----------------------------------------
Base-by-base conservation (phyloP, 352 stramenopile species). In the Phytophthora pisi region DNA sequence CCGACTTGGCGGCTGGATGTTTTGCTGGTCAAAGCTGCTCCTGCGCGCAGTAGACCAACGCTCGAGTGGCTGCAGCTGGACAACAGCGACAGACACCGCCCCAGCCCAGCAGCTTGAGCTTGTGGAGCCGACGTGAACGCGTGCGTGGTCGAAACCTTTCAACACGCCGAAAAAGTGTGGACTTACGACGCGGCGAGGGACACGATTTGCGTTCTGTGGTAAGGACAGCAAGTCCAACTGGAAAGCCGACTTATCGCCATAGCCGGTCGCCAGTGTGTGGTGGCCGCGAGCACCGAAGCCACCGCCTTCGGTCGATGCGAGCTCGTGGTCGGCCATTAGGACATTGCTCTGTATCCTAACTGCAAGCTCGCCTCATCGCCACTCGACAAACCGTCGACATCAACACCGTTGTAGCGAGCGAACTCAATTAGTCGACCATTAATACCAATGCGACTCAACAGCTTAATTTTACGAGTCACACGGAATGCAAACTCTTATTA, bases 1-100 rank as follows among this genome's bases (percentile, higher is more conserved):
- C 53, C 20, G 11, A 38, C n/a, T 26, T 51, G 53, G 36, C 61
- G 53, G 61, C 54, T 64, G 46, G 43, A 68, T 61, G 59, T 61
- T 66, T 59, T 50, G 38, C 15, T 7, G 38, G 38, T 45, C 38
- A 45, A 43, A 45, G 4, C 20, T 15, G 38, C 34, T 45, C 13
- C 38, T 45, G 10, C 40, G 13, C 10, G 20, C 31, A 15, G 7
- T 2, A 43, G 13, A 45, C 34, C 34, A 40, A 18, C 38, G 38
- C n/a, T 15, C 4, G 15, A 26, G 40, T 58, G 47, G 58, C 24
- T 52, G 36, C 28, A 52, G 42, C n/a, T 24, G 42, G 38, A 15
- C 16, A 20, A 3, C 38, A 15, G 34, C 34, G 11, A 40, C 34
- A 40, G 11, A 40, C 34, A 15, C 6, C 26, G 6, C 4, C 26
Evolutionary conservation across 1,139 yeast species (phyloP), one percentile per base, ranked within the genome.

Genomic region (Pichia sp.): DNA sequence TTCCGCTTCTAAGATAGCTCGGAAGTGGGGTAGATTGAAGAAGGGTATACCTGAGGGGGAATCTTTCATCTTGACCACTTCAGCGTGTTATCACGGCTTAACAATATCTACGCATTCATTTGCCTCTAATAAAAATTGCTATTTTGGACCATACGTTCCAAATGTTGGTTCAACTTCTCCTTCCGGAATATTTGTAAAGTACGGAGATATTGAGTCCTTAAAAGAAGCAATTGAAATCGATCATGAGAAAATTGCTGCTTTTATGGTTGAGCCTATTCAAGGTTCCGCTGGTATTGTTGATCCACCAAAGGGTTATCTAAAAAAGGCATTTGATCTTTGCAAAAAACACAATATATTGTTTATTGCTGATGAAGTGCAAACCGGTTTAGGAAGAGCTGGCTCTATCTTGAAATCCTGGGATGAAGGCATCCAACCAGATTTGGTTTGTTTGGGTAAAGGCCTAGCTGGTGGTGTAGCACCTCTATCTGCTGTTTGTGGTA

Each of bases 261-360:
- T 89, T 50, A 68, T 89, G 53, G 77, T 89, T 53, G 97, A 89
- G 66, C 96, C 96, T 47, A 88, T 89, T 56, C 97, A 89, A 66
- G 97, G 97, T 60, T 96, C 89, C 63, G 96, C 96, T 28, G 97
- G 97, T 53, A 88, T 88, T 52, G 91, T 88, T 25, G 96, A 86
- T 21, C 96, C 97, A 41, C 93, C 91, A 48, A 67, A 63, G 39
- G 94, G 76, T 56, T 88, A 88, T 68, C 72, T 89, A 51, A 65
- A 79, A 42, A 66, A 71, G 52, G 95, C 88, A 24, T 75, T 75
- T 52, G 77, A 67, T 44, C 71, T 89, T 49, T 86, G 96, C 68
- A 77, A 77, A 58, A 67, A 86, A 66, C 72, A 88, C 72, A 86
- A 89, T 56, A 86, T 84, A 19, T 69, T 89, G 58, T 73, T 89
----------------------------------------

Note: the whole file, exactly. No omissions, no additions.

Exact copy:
Base-by-base conservation (phyloP, 352 stramenopile species). In the Phytophthora pisi region DNA sequence CCGACTTGGCGGCTGGATGTTTTGCTGGTCAAAGCTGCTCCTGCGCGCAGTAGACCAACGCTCGAGTGGCTGCAGCTGGACAACAGCGACAGACACCGCCCCAGCCCAGCAGCTTGAGCTTGTGGAGCCGACGTGAACGCGTGCGTGGTCGAAACCTTTCAACACGCCGAAAAAGTGTGGACTTACGACGCGGCGAGGGACACGATTTGCGTTCTGTGGTAAGGACAGCAAGTCCAACTGGAAAGCCGACTTATCGCCATAGCCGGTCGCCAGTGTGTGGTGGCCGCGAGCACCGAAGCCACCGCCTTCGGTCGATGCGAGCTCGTGGTCGGCCATTAGGACATTGCTCTGTATCCTAACTGCAAGCTCGCCTCATCGCCACTCGACAAACCGTCGACATCAACACCGTTGTAGCGAGCGAACTCAATTAGTCGACCATTAATACCAATGCGACTCAACAGCTTAATTTTACGAGTCACACGGAATGCAAACTCTTATTA, bases 1-100 rank as follows among this genome's bases (percentile, higher is more conserved):
- C 53, C 20, G 11, A 38, C n/a, T 26, T 51, G 53, G 36, C 61
- G 53, G 61, C 54, T 64, G 46, G 43, A 68, T 61, G 59, T 61
- T 66, T 59, T 50, G 38, C 15, T 7, G 38, G 38, T 45, C 38
- A 45, A 43, A 45, G 4, C 20, T 15, G 38, C 34, T 45, C 13
- C 38, T 45, G 10, C 40, G 13, C 10, G 20, C 31, A 15, G 7
- T 2, A 43, G 13, A 45, C 34, C 34, A 40, A 18, C 38, G 38
- C n/a, T 15, C 4, G 15, A 26, G 40, T 58, G 47, G 58, C 24
- T 52, G 36, C 28, A 52, G 42, C n/a, T 24, G 42, G 38, A 15
- C 16, A 20, A 3, C 38, A 15, G 34, C 34, G 11, A 40, C 34
- A 40, G 11, A 40, C 34, A 15, C 6, C 26, G 6, C 4, C 26
Evolutionary conservation across 1,139 yeast species (phyloP), one percentile per base, ranked within the genome.

Genomic region (Pichia sp.): DNA sequence TTCCGCTTCTAAGATAGCTCGGAAGTGGGGTAGATTGAAGAAGGGTATACCTGAGGGGGAATCTTTCATCTTGACCACTTCAGCGTGTTATCACGGCTTAACAATATCTACGCATTCATTTGCCTCTAATAAAAATTGCTATTTTGGACCATACGTTCCAAATGTTGGTTCAACTTCTCCTTCCGGAATATTTGTAAAGTACGGAGATATTGAGTCCTTAAAAGAAGCAATTGAAATCGATCATGAGAAAATTGCTGCTTTTATGGTTGAGCCTATTCAAGGTTCCGCTGGTATTGTTGATCCACCAAAGGGTTATCTAAAAAAGGCATTTGATCTTTGCAAAAAACACAATATATTGTTTATTGCTGATGAAGTGCAAACCGGTTTAGGAAGAGCTGGCTCTATCTTGAAATCCTGGGATGAAGGCATCCAACCAGATTTGGTTTGTTTGGGTAAAGGCCTAGCTGGTGGTGTAGCACCTCTATCTGCTGTTTGTGGTA

Each of bases 261-360:
- T 89, T 50, A 68, T 89, G 53, G 77, T 89, T 53, G 97, A 89
- G 66, C 96, C 96, T 47, A 88, T 89, T 56, C 97, A 89, A 66
- G 97, G 97, T 60, T 96, C 89, C 63, G 96, C 96, T 28, G 97
- G 97, T 53, A 88, T 88, T 52, G 91, T 88, T 25, G 96, A 86
- T 21, C 96, C 97, A 41, C 93, C 91, A 48, A 67, A 63, G 39
- G 94, G 76, T 56, T 88, A 88, T 68, C 72, T 89, A 51, A 65
- A 79, A 42, A 66, A 71, G 52, G 95, C 88, A 24, T 75, T 75
- T 52, G 77, A 67, T 44, C 71, T 89, T 49, T 86, G 96, C 68
- A 77, A 77, A 58, A 67, A 86, A 66, C 72, A 88, C 72, A 86
- A 89, T 56, A 86, T 84, A 19, T 69, T 89, G 58, T 73, T 89